Wanpen Ordonez in her Vienna garden. Her seasonally precocious veggie plot is protected by bamboo harvested on site and fashioned into a handmade fence. (Adrian Higgins/The Washington Post)

As the wife of a career diplomat, Wanpen Ordonez has gardened around the world. In places as different as Micronesia (warm and wet) and Saudi Arabia (hot and dry), she has learned a powerful lesson about cultivating her herbs and vegetables: You have to work with nature, but you don’t have to follow the local horticultural conventions.

I stepped into her backyard vegetable garden in Northern Virginia on a recent damp, chilly day to find a garden that would have been unusually precocious in a normal spring. To see fruiting tomatoes, flowering potatoes and blooming beans in the midst of a May gripped by rain and chill seemed almost miraculous.

The tomato vines had reached six feet high, which was 13 inches taller than the gardener, and many were flowering. One had a truss of small fruit that was beginning to turn red. This is a scene from late July, so how did she achieve such a feat now in a suburban detached house in Vienna, devoid of any greenhouse?

The clue was the partially sunken, three-gallon plastic pots at the base of each of the half-dozen vines. The ripening tomatoes started life late, seeded in July so that they were bearing fruit in the fall. They spent the winter indoors, much as a tender hibiscus might, marking time by a west-facing window.

By early April, they were raring to go: She took the pots outside, bringing them in when nighttime temperatures were forecast below 50 degrees. By late April, it was safe to leave them out, even if temperatures remained below normal under gray skies.

The vines share a bed with 17 smaller tomato transplants and 16 eggplants, all started indoors in early spring, all ferried in and out of the house on cold April nights, and all now protected against cutworm damage by sunken plastic pots. Other beds hold pepper plants, beans and more conventional spring fare: greens, radishes and potatoes.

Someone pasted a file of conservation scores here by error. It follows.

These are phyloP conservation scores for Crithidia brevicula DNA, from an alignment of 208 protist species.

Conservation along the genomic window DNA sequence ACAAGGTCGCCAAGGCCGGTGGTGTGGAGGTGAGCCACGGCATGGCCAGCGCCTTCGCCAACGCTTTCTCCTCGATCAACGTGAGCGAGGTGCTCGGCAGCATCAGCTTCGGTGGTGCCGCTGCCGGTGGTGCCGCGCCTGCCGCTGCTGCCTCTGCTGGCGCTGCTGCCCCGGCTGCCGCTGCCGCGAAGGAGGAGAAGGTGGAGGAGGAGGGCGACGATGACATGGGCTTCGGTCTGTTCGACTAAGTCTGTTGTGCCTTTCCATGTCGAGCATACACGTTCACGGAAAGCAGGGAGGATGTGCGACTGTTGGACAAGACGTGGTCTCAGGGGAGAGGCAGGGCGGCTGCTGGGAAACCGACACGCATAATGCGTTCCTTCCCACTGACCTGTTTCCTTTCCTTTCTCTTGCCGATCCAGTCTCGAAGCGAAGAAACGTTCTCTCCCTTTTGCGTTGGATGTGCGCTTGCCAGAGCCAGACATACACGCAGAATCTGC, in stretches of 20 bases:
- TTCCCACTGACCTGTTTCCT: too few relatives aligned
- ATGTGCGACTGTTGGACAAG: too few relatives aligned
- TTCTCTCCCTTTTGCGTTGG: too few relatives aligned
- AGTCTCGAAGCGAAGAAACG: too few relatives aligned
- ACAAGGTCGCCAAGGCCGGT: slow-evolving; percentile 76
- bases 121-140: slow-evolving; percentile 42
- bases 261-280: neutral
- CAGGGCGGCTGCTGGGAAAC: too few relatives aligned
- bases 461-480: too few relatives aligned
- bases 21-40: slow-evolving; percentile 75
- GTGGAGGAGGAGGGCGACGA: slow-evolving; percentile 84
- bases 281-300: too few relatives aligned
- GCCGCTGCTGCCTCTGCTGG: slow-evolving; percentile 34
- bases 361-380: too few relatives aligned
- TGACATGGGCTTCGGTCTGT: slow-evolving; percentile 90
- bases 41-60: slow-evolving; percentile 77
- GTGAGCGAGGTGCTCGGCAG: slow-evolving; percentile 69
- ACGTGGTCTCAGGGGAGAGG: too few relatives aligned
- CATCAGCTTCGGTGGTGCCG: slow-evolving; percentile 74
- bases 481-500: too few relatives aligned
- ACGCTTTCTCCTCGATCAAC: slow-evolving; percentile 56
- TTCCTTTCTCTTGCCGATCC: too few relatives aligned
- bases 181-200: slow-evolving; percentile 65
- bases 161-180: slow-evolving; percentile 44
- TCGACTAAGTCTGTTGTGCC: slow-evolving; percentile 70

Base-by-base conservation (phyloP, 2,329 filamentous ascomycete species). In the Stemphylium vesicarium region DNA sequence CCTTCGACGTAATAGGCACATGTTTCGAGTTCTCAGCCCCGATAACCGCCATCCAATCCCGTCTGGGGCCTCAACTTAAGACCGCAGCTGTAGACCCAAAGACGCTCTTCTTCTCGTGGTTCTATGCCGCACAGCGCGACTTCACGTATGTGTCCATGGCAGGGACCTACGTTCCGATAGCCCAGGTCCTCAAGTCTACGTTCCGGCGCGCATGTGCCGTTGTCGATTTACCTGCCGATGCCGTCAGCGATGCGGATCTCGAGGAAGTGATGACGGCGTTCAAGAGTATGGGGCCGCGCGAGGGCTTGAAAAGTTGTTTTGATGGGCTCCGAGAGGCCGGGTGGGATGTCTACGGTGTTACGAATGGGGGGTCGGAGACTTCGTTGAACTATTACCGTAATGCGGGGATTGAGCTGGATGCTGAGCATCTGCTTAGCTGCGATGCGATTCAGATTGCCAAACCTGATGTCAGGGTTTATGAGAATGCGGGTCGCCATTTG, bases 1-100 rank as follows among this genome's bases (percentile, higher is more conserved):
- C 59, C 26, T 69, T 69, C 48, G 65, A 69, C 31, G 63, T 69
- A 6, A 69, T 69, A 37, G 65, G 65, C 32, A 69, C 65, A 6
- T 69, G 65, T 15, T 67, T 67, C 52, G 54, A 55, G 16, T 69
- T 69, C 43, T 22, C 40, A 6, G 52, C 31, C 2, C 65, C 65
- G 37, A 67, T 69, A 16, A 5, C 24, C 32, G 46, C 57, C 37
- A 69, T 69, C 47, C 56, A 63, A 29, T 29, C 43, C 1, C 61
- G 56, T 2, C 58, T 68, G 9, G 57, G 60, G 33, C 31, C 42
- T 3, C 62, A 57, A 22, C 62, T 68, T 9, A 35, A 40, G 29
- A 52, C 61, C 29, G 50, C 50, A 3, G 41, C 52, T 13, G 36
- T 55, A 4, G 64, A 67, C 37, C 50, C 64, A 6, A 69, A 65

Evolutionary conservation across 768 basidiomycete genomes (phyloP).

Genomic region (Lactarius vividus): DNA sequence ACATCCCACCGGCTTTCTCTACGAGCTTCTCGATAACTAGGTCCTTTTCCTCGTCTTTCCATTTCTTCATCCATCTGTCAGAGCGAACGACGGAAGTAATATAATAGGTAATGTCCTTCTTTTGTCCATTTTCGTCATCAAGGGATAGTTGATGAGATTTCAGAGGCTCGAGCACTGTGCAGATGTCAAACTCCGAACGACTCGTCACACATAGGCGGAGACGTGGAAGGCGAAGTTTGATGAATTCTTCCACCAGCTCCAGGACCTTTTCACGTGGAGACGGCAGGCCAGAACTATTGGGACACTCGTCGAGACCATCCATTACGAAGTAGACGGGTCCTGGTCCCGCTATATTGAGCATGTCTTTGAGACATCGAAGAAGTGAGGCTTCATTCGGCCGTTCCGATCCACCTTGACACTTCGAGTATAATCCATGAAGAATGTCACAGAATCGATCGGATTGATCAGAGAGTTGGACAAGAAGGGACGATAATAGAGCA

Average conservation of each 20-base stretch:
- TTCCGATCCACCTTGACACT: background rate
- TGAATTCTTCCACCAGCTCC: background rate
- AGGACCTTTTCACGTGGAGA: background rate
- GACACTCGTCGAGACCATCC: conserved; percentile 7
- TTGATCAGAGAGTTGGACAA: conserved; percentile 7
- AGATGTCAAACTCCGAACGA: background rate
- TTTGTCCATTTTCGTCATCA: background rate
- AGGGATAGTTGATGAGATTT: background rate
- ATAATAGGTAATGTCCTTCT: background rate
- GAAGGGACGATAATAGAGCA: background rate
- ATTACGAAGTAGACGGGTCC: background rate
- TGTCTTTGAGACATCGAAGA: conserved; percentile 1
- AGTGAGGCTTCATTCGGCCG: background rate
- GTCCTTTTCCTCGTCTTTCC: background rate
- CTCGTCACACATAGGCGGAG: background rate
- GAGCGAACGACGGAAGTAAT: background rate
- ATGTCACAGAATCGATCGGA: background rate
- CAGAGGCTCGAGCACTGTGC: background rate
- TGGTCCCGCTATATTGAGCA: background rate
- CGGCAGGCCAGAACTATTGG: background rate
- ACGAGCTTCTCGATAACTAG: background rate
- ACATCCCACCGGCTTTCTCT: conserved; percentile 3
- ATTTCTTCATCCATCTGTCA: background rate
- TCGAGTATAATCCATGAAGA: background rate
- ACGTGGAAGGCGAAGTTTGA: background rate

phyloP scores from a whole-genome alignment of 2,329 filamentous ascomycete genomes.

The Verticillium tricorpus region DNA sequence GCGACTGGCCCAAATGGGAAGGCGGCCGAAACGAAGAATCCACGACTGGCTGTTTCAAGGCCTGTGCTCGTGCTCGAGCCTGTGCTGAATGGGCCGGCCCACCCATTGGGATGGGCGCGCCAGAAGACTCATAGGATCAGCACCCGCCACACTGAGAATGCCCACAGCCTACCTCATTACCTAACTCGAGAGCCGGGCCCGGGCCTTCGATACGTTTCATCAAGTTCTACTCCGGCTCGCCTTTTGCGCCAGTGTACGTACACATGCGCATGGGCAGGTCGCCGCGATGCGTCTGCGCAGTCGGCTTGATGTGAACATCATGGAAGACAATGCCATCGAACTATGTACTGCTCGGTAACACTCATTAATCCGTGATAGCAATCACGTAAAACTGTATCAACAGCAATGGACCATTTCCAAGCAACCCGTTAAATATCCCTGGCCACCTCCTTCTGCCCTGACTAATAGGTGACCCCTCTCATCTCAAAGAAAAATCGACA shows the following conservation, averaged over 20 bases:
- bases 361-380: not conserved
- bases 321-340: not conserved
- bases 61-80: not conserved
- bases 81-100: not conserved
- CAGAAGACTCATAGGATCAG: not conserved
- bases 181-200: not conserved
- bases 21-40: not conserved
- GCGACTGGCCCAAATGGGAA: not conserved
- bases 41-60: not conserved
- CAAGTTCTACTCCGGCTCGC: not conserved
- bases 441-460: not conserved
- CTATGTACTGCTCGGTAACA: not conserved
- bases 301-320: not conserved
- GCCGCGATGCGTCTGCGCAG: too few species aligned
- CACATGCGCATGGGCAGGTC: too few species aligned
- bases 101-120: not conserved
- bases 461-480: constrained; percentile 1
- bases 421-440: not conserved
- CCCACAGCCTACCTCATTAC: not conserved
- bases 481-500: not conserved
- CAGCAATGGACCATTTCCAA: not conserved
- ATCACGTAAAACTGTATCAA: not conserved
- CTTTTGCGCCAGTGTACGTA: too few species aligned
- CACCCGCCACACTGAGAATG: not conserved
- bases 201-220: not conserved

Don’t ask her what varieties she’s growing. “A mix” she says, meaning a potpourri of saved seeds from last year’s crop, which may have come from the year before. She can’t remember the last time she bought a packet of seeds.

Ordonez is a true gardener, which is to say inventive, intuitive, thrifty and guided by trial and error. It’s mostly practice — three hours a day — and little theory, which may be why her garden is so endearingly idiosyncratic. If you don’t at first notice the spring tomatoes, you do catch the meticulously crafted bamboo fence that protects the central vegetable garden from deer. Behind it you see the living screen of bamboo on the property line. Some people have nightmares about rampant bamboo; here it is tamed by the builder.

Outside the fenced area, she shows me other beds where overwintering onions and leeks are growing, and where cucurbits are a month ahead of schedule, growing out of piles of compost and leaf mold formed on the lawn, or over the driveway, which is a loose gravel layer atop rich subsoil. The driveway is full of sesame seedlings, which will be gathered and grown on. Virtually everything in this one-third of an acre will end up on the table. “It’s not about saving money,” she said when I asked about the cost, a vulgar thought. “It’s about healthy living.”

Thrifty and self-sufficient, Ordonez collects and stores rainwater to irrigate her plants. (Adrian Higgins/The Washington Post)

Ordonez acquired her green thumb growing up in an isolated village in northern Thailand, where everyone worked the soil to sustain themselves. Now 56, she goes back occasionally to visit her mother and other family members who would not have dreamed of the kind of peripatetic life that would take their daughter to such countries as India, Samoa or Morocco, as well as various parts of the United States. By the time she met her husband, Michael Ordonez, who was then in the Peace Corps, she had left the village to go to school in the city of Chiang Mai, itself an act of fortitude. Earlier, she had found herself in her grandfather’s rice fields, staring at his herd of water buffalo, and realized she couldn’t live the rest of her life there.

The Ordonezes moved to Vienna (Virginia, not Austria) in 2010 and then spent a couple of years in Micronesia before returning to settle, finally, in Northern Virginia.

Surrounding yourself with plants has to do with creating a sense of home, perhaps more important when your life has been nomadic. The scenery changes, but the verdant world of a Southeast Asian childhood echoes through the years until it comes to rest in a suburban yard. In the village, “I learned the lifestyle, the farming, what you had to do to survive,” she said. “How to go hunting for mushrooms, for fish, bamboo.”

In harvesting her bamboo today, Ordonez selected older culms because they last longer than newer ones, she said. Those she doesn’t build with, she eats. This stand has met its match.

She spent seven full days in March building the enclosure, using a hand spade that her mother had passed down to her. It is a simple tool, well-worn, but a powerful token between a mother and her daughter that spans decades and continents.

Such talismans make anything possible, even tomatoes in May.

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